Treaty 8: an anomaly revisited
[Excerpt] In the Autumn 1999 issue of BC Studies Arthur J. Ray called attention to the important place of Treaty 8 in British Columbia's history. After reading Professor Ray's article, however, readers may be left with the impression that the Canadian government intended to include the McLeod Lake Sekani in Treaty 8 in 1899 but failed to secure their adhesion for a century because the BC government locked the Department of Indian Affairs (DIA). According to this interpretation, the agreement corrects an outstanding historical wrong perpetrated by the BC government. Professor Ray, however, omits important evidence that people need in order to understand fully Treaty 8 in British Columbia. He quotes from documents selectively - at times citing the statement of claim made by the McLeod Lake Sekani rather than the documents that are at the centre of the claim - and he makes errors in his presentation of evidence. If British Columbians are going to understand the McLeod Lake agreement, then they need a more complete understanding of the process of making Treaty 8 in British Columbia than that provided by Professor Ray.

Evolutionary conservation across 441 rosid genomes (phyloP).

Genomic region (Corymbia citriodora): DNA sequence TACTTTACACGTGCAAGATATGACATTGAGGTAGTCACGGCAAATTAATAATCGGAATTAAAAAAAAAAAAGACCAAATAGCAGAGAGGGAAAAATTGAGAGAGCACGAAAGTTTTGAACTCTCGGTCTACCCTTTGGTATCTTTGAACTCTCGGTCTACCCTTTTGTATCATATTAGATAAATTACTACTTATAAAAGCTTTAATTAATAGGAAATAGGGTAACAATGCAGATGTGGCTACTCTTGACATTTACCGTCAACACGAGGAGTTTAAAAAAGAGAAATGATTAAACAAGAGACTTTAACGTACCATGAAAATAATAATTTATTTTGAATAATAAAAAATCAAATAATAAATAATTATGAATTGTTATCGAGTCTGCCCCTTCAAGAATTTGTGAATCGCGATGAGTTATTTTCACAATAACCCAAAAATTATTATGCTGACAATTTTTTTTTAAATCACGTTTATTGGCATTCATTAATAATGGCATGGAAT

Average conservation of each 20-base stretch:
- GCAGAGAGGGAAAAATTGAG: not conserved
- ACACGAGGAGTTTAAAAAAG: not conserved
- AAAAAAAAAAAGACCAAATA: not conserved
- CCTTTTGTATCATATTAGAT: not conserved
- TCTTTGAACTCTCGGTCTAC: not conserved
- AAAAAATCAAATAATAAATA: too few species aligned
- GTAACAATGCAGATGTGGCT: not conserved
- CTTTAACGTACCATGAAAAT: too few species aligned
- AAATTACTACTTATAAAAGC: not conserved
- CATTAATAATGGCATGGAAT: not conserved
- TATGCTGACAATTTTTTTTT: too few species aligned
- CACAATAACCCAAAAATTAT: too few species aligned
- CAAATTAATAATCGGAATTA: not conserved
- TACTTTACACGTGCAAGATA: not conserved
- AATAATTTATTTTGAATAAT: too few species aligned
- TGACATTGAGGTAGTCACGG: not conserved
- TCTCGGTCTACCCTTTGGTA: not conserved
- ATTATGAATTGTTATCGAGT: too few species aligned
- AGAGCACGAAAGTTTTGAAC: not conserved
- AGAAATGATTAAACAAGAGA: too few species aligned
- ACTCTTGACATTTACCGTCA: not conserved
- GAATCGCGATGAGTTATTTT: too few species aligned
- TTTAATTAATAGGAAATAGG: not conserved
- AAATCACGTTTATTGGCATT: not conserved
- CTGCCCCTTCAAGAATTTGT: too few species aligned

Irwin, Robert. “Treaty Eight: An Anomaly Revisited.” BC Studies 127 (Autumn 2000): 83-101.
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